What is Kombucha?


Originally published 4.18.2021/ Updated 6.22.2021

Note: Since this is National Iced Tea Month, I decided to republish this post on Kombucha with an update.. Enjoy!

Howdy everyone!

I hope you are having a happy and productive week. I am trying to make my week more productive since I lost most of yesterday at the doctor’s office. It always seems that there’s always something else to do, right? Kids, cooking, organization of the house, my parents…I look forward to the day when I get one portion of my life situated—LOL.

As if…

On the way home from the doctor, I stopped to get a chai tea latte. I don’t care if it’s hot outside in Texas – I love these drinks! A friend introduced me to it almost 20 years ago in Atlanta – except he made it from scratch. He taught me how to do it as well, but I rarely have time. Así es la vida…

In fact, I’m a fan of most teas. So, when I heard about kombucha and its potential health benefits, I wanted to know more to see if I could add it to my rotation. 

What is it? And how do you get started using it?  Can you make it yourself? Read on to find out…

What is Kombucha?


Kombucha is an ancient Asian drink that has been used for centuries as a health tonic. It’s often referred to as “mushroom tea” although it contains no mushrooms. Rather, it describes the appearance of the tea as it goes through the fermentation process and “blooms.”

Kombucha is made with three key ingredients:

  1. Some sort of tea, such as black, green or oolong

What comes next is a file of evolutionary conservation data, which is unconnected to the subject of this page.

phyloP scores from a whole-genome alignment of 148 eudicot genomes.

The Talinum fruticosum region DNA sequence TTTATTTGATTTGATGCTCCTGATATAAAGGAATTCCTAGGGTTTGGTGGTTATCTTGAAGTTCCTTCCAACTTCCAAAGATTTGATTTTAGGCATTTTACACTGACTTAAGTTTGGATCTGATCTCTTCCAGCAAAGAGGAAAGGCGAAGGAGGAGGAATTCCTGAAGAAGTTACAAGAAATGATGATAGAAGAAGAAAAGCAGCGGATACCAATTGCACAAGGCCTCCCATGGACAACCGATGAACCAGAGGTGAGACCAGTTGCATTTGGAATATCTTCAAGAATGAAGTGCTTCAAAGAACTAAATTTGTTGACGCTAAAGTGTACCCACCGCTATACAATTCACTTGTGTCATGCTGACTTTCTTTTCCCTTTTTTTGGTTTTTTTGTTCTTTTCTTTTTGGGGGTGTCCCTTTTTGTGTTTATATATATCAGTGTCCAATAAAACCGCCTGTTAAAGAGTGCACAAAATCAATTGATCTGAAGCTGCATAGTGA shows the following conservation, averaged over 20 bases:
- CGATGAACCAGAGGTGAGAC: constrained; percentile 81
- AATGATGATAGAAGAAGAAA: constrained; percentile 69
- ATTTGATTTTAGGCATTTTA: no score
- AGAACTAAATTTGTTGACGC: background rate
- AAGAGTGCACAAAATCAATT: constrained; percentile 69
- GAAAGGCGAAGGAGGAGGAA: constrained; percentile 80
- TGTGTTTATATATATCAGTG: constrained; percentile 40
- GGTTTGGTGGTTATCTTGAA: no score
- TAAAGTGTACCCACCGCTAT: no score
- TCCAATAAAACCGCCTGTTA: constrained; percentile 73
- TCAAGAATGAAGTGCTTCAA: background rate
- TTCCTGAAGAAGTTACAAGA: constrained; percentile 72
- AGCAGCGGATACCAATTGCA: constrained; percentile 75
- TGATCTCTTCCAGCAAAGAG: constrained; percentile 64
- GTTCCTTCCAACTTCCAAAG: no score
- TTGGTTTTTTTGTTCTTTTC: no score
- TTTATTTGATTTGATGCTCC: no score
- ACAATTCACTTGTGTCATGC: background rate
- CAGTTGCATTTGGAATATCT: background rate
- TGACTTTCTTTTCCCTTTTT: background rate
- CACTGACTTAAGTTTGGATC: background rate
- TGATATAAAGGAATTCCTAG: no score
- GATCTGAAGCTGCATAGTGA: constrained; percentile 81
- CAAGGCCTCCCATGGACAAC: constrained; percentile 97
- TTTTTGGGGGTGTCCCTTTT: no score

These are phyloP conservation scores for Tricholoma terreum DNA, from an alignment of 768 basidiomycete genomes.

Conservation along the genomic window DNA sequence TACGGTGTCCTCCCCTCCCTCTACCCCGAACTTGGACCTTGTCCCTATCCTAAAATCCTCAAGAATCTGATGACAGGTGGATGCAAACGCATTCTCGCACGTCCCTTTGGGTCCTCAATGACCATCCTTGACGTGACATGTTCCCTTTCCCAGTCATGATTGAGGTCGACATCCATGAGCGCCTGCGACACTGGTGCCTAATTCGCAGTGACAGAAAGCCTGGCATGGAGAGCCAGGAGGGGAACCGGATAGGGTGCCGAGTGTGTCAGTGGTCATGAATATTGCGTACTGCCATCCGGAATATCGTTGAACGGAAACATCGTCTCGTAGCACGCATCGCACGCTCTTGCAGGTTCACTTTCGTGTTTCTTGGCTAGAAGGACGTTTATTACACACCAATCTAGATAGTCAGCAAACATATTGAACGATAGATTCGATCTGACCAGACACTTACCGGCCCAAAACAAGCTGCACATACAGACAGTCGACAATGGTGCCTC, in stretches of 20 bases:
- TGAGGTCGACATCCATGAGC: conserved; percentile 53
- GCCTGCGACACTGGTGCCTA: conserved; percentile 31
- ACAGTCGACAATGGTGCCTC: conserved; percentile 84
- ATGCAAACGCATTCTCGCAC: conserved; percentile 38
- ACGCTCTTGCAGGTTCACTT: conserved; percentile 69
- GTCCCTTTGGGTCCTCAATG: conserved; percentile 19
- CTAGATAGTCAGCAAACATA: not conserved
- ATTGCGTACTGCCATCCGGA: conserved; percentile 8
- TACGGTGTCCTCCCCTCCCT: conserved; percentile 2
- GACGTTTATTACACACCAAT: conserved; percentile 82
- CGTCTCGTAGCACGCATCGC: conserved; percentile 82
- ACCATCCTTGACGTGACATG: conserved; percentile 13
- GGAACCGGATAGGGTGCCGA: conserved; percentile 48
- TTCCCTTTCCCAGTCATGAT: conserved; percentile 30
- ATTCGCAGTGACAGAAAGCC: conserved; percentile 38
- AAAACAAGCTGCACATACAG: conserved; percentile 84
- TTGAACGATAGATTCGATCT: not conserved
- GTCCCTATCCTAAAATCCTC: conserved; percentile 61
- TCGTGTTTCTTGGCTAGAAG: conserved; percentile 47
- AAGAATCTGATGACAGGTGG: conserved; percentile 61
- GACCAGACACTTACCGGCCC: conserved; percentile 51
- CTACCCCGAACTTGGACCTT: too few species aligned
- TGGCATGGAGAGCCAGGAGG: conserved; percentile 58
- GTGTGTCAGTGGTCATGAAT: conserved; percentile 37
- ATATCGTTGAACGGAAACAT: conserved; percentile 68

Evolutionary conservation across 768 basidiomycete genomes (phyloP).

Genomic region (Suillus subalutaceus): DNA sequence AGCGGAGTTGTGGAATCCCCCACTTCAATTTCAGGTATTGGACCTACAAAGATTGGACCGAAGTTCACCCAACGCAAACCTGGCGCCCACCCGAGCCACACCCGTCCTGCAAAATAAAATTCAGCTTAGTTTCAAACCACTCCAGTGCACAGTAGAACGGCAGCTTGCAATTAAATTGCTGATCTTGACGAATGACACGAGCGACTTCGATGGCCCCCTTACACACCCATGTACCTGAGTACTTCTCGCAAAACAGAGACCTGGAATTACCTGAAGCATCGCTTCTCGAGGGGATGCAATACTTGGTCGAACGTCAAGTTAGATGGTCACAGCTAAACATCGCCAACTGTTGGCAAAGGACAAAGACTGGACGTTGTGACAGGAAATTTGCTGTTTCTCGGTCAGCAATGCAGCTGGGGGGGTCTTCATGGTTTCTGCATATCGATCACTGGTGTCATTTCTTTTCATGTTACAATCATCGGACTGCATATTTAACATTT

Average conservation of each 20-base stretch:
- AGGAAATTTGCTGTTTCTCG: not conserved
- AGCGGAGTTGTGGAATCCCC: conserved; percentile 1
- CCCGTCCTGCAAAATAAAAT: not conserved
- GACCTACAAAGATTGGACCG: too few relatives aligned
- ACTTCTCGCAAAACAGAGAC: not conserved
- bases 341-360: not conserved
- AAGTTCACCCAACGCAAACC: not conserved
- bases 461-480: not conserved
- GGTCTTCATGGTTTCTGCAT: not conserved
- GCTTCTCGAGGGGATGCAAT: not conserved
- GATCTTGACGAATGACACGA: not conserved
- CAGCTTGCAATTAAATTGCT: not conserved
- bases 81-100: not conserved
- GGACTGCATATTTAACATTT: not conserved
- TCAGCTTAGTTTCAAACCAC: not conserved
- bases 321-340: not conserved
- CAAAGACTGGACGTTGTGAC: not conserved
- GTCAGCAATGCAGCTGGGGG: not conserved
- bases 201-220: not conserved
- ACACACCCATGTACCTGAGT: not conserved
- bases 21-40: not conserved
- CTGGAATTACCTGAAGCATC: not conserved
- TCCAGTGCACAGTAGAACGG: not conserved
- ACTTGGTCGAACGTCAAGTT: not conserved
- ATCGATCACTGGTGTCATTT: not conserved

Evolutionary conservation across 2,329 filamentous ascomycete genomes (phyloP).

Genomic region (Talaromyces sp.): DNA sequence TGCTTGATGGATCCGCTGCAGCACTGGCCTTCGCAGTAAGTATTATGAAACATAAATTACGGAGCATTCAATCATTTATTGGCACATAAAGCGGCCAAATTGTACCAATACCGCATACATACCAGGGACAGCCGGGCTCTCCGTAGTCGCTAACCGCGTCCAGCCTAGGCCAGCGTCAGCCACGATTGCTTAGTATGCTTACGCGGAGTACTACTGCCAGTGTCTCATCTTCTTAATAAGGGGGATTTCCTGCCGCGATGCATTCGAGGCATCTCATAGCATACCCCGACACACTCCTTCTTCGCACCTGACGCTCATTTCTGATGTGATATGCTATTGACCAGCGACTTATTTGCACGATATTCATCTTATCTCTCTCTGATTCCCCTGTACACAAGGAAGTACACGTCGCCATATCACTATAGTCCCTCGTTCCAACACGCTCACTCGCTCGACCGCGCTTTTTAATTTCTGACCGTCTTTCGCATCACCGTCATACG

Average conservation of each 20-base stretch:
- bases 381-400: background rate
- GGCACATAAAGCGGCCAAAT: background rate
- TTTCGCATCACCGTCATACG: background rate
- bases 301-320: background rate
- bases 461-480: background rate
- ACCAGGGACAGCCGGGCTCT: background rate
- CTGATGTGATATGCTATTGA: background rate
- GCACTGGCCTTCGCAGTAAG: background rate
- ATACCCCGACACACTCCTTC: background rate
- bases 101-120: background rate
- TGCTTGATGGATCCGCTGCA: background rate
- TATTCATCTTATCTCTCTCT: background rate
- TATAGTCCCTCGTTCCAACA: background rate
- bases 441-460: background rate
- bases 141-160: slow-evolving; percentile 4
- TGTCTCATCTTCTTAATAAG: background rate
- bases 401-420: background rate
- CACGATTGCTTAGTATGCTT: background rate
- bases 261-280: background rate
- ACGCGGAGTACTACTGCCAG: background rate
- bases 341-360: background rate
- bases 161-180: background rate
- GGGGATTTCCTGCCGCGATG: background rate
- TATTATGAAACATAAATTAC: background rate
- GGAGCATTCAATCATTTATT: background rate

2. yeast, and
  3. sugar

As with yogurt, the “starter” kicks off the fermentation process.  The tea is then allowed to ferment in a cool place and is then filtered and consumed.

Why Should I Drink Kombucha?

Kombucha is a kind of probiotic drink, that is, one which contains healthy bacteria.  The body contains both harmful and healthy bacteria, particularly in the digestive tract.  With the increased concern in the West about the overuse of antibiotics, which kill both harmful and healthy bacteria alike, there has been increased interest in fermented foods, including kombucha, to restore balance in the gut.

Should I Buy Commercial Kombucha?

It is possible to buy ready-made kombucha, but it won’t have the same active cultures as the kombucha that you can make at home. It’ll also be way more expensive than making it at home with just a few ingredients.

Can I Make Kombucha at Home?


You can make kombucha at home, but you’ll need a kombucha starter, which is also called a scoby (symbiotic colony of bacteria and yeast – sounds scary, huh?). The yeast is necessary for the fermentation.  Having the yeast already included takes the guesswork out of the kombucha-making process.

The starter is used similar to the way a starter is used for yogurt if you make it at home.  It is important to buy from a high-quality retailer, because there have recently been illnesses caused by improperly handled or contaminated starters. The Kombucha Growing Kit and The Kombucha Starter Kit both cost less than $50 online and are organic as well.  You might also be able to find a starter at your local health food store.

What Do I Need and How Do I Make It?


Kombucha is an ancient Asian drink that has been used for centuries as a health tonic. It’s often referred to as “mushroom tea” although it contains no mushrooms. Rather, it describes the appearance of the tea as it goes through the fermentation process and “blooms.”
Course: Drinks
Cuisine: American, Japanese